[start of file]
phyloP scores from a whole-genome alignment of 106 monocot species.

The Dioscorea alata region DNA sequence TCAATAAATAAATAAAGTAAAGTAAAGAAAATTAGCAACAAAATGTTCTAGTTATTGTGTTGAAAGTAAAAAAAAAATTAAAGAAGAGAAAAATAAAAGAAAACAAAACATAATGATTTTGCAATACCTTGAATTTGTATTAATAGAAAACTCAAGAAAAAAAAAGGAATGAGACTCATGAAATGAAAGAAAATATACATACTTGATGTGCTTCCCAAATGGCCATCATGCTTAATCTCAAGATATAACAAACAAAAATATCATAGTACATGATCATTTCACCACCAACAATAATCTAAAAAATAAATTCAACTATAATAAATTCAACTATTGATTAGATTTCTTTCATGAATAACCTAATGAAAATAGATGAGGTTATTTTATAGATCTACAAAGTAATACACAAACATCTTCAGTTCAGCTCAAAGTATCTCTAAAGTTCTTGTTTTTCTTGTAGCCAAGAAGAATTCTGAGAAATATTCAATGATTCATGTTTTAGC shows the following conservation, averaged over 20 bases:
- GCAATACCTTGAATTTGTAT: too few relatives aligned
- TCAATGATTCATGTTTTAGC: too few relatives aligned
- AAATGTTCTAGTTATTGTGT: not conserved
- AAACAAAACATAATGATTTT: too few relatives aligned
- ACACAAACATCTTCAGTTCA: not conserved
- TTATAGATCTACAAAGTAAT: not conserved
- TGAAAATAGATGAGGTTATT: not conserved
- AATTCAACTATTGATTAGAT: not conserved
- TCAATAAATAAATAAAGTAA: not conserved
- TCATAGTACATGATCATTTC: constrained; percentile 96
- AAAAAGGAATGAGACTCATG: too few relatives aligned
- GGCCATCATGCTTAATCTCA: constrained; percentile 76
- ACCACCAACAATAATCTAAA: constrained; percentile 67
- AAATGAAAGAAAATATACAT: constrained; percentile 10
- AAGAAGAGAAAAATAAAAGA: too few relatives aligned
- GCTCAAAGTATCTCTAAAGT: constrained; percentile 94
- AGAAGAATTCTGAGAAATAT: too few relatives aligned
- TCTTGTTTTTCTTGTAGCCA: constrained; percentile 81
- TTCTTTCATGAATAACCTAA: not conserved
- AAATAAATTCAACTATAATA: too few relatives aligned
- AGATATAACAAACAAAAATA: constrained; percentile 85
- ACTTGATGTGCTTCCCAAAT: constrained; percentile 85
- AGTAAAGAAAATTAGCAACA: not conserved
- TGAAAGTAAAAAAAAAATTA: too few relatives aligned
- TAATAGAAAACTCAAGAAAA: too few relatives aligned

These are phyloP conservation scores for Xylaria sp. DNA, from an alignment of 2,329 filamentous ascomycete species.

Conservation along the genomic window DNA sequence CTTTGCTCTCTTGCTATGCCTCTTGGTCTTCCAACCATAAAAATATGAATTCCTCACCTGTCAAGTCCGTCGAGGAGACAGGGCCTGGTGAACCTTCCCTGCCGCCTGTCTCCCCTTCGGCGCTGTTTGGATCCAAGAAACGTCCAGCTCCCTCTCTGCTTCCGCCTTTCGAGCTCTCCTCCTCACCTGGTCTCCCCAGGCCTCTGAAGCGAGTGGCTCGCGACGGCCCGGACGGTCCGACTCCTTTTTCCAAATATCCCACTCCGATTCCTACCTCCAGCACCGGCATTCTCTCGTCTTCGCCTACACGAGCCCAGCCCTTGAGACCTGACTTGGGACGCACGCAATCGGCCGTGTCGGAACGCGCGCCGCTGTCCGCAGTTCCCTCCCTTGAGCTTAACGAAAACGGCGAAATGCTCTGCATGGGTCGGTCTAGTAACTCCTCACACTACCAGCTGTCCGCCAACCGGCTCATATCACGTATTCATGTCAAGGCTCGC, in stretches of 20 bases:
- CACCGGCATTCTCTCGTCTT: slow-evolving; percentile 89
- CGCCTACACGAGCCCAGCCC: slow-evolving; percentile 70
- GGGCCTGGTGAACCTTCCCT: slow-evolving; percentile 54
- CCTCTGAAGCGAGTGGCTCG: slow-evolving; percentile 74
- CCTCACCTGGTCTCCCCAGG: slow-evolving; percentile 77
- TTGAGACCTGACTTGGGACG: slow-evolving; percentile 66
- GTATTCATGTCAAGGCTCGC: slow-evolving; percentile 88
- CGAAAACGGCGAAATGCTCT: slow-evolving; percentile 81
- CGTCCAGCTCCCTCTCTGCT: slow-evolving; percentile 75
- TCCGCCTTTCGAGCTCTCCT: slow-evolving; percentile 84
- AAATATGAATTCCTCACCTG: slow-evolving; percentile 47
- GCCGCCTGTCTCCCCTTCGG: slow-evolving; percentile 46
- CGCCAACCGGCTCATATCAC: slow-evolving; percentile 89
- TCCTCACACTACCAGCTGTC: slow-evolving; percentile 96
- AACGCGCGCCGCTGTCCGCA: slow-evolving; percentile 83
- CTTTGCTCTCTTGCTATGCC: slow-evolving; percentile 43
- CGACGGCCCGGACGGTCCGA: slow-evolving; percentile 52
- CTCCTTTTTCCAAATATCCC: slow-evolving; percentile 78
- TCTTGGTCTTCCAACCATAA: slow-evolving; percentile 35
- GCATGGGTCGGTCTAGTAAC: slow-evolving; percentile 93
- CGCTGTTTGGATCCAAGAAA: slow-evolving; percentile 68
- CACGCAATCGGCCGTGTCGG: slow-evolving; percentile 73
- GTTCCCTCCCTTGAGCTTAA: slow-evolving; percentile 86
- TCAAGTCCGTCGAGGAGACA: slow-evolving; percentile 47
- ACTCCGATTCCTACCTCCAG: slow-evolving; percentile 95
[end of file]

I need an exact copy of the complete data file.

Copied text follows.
phyloP scores from a whole-genome alignment of 106 monocot species.

The Dioscorea alata region DNA sequence TCAATAAATAAATAAAGTAAAGTAAAGAAAATTAGCAACAAAATGTTCTAGTTATTGTGTTGAAAGTAAAAAAAAAATTAAAGAAGAGAAAAATAAAAGAAAACAAAACATAATGATTTTGCAATACCTTGAATTTGTATTAATAGAAAACTCAAGAAAAAAAAAGGAATGAGACTCATGAAATGAAAGAAAATATACATACTTGATGTGCTTCCCAAATGGCCATCATGCTTAATCTCAAGATATAACAAACAAAAATATCATAGTACATGATCATTTCACCACCAACAATAATCTAAAAAATAAATTCAACTATAATAAATTCAACTATTGATTAGATTTCTTTCATGAATAACCTAATGAAAATAGATGAGGTTATTTTATAGATCTACAAAGTAATACACAAACATCTTCAGTTCAGCTCAAAGTATCTCTAAAGTTCTTGTTTTTCTTGTAGCCAAGAAGAATTCTGAGAAATATTCAATGATTCATGTTTTAGC shows the following conservation, averaged over 20 bases:
- GCAATACCTTGAATTTGTAT: too few relatives aligned
- TCAATGATTCATGTTTTAGC: too few relatives aligned
- AAATGTTCTAGTTATTGTGT: not conserved
- AAACAAAACATAATGATTTT: too few relatives aligned
- ACACAAACATCTTCAGTTCA: not conserved
- TTATAGATCTACAAAGTAAT: not conserved
- TGAAAATAGATGAGGTTATT: not conserved
- AATTCAACTATTGATTAGAT: not conserved
- TCAATAAATAAATAAAGTAA: not conserved
- TCATAGTACATGATCATTTC: constrained; percentile 96
- AAAAAGGAATGAGACTCATG: too few relatives aligned
- GGCCATCATGCTTAATCTCA: constrained; percentile 76
- ACCACCAACAATAATCTAAA: constrained; percentile 67
- AAATGAAAGAAAATATACAT: constrained; percentile 10
- AAGAAGAGAAAAATAAAAGA: too few relatives aligned
- GCTCAAAGTATCTCTAAAGT: constrained; percentile 94
- AGAAGAATTCTGAGAAATAT: too few relatives aligned
- TCTTGTTTTTCTTGTAGCCA: constrained; percentile 81
- TTCTTTCATGAATAACCTAA: not conserved
- AAATAAATTCAACTATAATA: too few relatives aligned
- AGATATAACAAACAAAAATA: constrained; percentile 85
- ACTTGATGTGCTTCCCAAAT: constrained; percentile 85
- AGTAAAGAAAATTAGCAACA: not conserved
- TGAAAGTAAAAAAAAAATTA: too few relatives aligned
- TAATAGAAAACTCAAGAAAA: too few relatives aligned

These are phyloP conservation scores for Xylaria sp. DNA, from an alignment of 2,329 filamentous ascomycete species.

Conservation along the genomic window DNA sequence CTTTGCTCTCTTGCTATGCCTCTTGGTCTTCCAACCATAAAAATATGAATTCCTCACCTGTCAAGTCCGTCGAGGAGACAGGGCCTGGTGAACCTTCCCTGCCGCCTGTCTCCCCTTCGGCGCTGTTTGGATCCAAGAAACGTCCAGCTCCCTCTCTGCTTCCGCCTTTCGAGCTCTCCTCCTCACCTGGTCTCCCCAGGCCTCTGAAGCGAGTGGCTCGCGACGGCCCGGACGGTCCGACTCCTTTTTCCAAATATCCCACTCCGATTCCTACCTCCAGCACCGGCATTCTCTCGTCTTCGCCTACACGAGCCCAGCCCTTGAGACCTGACTTGGGACGCACGCAATCGGCCGTGTCGGAACGCGCGCCGCTGTCCGCAGTTCCCTCCCTTGAGCTTAACGAAAACGGCGAAATGCTCTGCATGGGTCGGTCTAGTAACTCCTCACACTACCAGCTGTCCGCCAACCGGCTCATATCACGTATTCATGTCAAGGCTCGC, in stretches of 20 bases:
- CACCGGCATTCTCTCGTCTT: slow-evolving; percentile 89
- CGCCTACACGAGCCCAGCCC: slow-evolving; percentile 70
- GGGCCTGGTGAACCTTCCCT: slow-evolving; percentile 54
- CCTCTGAAGCGAGTGGCTCG: slow-evolving; percentile 74
- CCTCACCTGGTCTCCCCAGG: slow-evolving; percentile 77
- TTGAGACCTGACTTGGGACG: slow-evolving; percentile 66
- GTATTCATGTCAAGGCTCGC: slow-evolving; percentile 88
- CGAAAACGGCGAAATGCTCT: slow-evolving; percentile 81
- CGTCCAGCTCCCTCTCTGCT: slow-evolving; percentile 75
- TCCGCCTTTCGAGCTCTCCT: slow-evolving; percentile 84
- AAATATGAATTCCTCACCTG: slow-evolving; percentile 47
- GCCGCCTGTCTCCCCTTCGG: slow-evolving; percentile 46
- CGCCAACCGGCTCATATCAC: slow-evolving; percentile 89
- TCCTCACACTACCAGCTGTC: slow-evolving; percentile 96
- AACGCGCGCCGCTGTCCGCA: slow-evolving; percentile 83
- CTTTGCTCTCTTGCTATGCC: slow-evolving; percentile 43
- CGACGGCCCGGACGGTCCGA: slow-evolving; percentile 52
- CTCCTTTTTCCAAATATCCC: slow-evolving; percentile 78
- TCTTGGTCTTCCAACCATAA: slow-evolving; percentile 35
- GCATGGGTCGGTCTAGTAAC: slow-evolving; percentile 93
- CGCTGTTTGGATCCAAGAAA: slow-evolving; percentile 68
- CACGCAATCGGCCGTGTCGG: slow-evolving; percentile 73
- GTTCCCTCCCTTGAGCTTAA: slow-evolving; percentile 86
- TCAAGTCCGTCGAGGAGACA: slow-evolving; percentile 47
- ACTCCGATTCCTACCTCCAG: slow-evolving; percentile 95